The beauty of Paris is its layers. You can walk countless times down the same street and discover a new element each time. But it also means you can happily spend months exploring the same quartier – a habit I’ve fallen into. In the seven months since I moved from Australia to Paris, I’ve spent much of my time becoming intimately acquainted with my home quartier, the sixth arrondissement.

Tonight, however, I’m métro-bound across the river for an evening with some Parisian friends who have invited me to an open-mic comedy night in the tenth. Having resolved to accept all invitations in Paris, I ignore the fact that, even in English, French humour is somewhat hard to grasp. Then there’s the hurdle of my ailing French, which doesn’t exactly extend to high-brow humour. Still, I bound up the métro station steps excited for the adventure.

When we arrive in front of the centuries-old Théâtre du Gymnase Marie Bell, I wonder if I’ve misunderstood and we are attending something far more glamorous than open-mic comedy. But rather than shuffle into the majestic theatre, we enter a side door and trudge up several flights of stairs. As we near the top, an animated din emerges from a doorway. We squeeze into a crowded room with a tiny bar at one end, a small stage at the other and a cluster of preloved sofas and bentwood chairs in between. As my friend knows the emcee, we are ushered to a weathered lounge in the front row.

Since live comedy is known for audience participation, I feel particularly vulnerable – resolving not to make eye contact in order to avoid being picked on. Unfortunately my efforts are thwarted, and the first comedian singles me out within minutes. Cued by the terrified expression on my face, she lets me off with an innocuous jibe – as does the succession of comedians after her.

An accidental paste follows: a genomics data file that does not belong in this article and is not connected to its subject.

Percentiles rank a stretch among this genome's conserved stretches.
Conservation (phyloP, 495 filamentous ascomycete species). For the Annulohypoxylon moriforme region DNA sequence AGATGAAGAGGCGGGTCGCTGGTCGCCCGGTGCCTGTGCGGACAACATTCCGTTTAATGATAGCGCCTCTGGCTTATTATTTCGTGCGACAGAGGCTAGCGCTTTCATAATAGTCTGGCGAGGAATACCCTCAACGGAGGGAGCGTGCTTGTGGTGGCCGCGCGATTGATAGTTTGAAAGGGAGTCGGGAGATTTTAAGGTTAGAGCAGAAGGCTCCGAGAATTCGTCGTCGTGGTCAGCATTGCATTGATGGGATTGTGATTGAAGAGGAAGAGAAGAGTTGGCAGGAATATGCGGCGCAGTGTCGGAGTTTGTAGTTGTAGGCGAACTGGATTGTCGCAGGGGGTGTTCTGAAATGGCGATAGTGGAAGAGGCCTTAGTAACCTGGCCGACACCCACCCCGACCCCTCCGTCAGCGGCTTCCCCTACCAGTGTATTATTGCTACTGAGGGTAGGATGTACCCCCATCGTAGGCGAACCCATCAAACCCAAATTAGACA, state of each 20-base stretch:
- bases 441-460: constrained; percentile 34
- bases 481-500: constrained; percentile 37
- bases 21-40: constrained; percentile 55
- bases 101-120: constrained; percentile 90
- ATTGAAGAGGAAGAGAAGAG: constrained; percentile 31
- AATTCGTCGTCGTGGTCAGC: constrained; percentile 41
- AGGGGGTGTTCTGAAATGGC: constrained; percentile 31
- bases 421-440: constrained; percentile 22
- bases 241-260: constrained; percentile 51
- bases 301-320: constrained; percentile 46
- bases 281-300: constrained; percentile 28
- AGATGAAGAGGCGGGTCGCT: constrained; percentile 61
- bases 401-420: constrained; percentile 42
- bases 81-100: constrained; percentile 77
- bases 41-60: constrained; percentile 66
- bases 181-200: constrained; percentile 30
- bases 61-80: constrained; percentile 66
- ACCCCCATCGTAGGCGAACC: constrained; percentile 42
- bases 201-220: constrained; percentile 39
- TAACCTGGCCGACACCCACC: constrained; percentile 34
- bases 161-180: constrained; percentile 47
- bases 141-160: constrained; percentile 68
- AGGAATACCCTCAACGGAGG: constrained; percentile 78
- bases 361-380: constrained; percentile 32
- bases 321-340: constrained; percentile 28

As the night unfolds, I come to two realisations. First is that the fodder for stand-up comedy is generally similar regardless of culture – clever but relatable riffs on personal insecurities, physical anomalies and quotidian experiences. Granted, the routine about French politics goes over my head, but I take solace when my Gallic friend admits even she found it challenging.

My second realisation is that, if you are a true Parisian, then it’s virtually a requirement to know all the lyrics to La Vie en Rose. Having imagined that the Edith Piaf chanson was a mere stereotype French people endure for the sake of tourists, I am surprised when a comedian begins leading the room in song, and everyone – except me – joins in the patriotic chorus. I can’t help smiling at the quintessentially French moment and, as the night comes to an end, I resolve to learn the words for the next inevitable occasion when a crowd bursts into a heartfelt rendition of the classic anthem.

And as we all shuffle out of the club into the late evening chill, I feel a small sense of achievement at having survived my baptism into French comedy.

Originally published in the June-July 2013 issue of France Today


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